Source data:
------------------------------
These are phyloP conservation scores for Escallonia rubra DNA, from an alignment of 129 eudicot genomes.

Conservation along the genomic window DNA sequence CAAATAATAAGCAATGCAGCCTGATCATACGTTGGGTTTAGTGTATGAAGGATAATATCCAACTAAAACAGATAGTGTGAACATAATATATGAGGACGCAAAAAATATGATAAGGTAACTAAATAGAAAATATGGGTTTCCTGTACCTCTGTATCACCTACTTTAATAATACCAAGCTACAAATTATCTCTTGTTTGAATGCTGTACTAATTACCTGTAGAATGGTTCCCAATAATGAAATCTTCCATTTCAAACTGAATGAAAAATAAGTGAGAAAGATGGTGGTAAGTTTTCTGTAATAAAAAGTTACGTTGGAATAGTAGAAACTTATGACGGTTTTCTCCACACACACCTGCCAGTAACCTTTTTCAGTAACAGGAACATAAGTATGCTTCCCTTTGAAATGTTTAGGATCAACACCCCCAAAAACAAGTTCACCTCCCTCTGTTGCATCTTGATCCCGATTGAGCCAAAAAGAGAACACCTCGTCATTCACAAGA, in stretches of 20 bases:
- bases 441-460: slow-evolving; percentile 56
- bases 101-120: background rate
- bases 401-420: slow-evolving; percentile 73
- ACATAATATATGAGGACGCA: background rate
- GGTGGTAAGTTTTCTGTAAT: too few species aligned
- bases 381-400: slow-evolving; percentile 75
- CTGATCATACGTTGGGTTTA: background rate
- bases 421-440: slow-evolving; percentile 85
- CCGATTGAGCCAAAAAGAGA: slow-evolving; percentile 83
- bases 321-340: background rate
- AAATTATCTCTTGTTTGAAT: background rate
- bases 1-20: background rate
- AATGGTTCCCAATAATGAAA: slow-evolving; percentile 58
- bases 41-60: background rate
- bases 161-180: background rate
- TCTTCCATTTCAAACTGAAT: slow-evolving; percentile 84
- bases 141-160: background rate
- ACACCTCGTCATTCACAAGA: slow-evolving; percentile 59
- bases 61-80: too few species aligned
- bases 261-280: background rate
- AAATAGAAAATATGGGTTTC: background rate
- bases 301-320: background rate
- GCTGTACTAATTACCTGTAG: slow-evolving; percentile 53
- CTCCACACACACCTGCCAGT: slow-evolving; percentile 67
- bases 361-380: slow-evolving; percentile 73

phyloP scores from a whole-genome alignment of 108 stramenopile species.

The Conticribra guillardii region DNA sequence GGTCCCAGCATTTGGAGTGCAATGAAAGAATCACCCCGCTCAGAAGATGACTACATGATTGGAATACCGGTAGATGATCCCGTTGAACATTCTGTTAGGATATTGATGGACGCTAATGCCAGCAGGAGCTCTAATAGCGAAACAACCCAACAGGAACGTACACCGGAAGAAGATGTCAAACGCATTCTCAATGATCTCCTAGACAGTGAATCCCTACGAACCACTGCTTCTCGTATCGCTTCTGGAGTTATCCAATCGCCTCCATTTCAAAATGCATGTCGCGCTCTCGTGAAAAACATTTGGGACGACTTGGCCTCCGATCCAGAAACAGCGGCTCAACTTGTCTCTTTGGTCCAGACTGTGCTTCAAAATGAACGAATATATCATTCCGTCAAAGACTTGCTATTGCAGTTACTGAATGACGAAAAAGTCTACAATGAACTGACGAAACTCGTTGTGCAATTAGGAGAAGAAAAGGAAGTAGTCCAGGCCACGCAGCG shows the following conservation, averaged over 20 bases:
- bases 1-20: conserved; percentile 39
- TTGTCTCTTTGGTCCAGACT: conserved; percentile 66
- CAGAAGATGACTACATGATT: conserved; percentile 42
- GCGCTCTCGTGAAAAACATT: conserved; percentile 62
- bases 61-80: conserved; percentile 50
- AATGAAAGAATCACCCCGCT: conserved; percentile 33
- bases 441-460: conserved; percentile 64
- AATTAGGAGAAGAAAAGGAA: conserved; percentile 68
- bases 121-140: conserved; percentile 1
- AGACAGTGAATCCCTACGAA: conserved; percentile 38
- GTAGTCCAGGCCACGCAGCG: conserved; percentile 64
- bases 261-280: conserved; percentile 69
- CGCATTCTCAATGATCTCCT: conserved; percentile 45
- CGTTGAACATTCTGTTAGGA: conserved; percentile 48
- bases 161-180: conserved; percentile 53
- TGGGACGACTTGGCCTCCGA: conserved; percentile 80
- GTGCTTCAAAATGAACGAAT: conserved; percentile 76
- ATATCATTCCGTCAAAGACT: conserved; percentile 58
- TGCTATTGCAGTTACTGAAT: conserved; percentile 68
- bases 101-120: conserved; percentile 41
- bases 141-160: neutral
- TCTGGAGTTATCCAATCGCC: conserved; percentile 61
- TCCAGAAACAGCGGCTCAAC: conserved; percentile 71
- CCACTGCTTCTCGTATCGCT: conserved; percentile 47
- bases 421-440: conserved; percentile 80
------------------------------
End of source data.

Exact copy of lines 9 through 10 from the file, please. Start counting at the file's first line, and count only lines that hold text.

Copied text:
- CTGATCATACGTTGGGTTTA: background rate
- bases 421-440: slow-evolving; percentile 85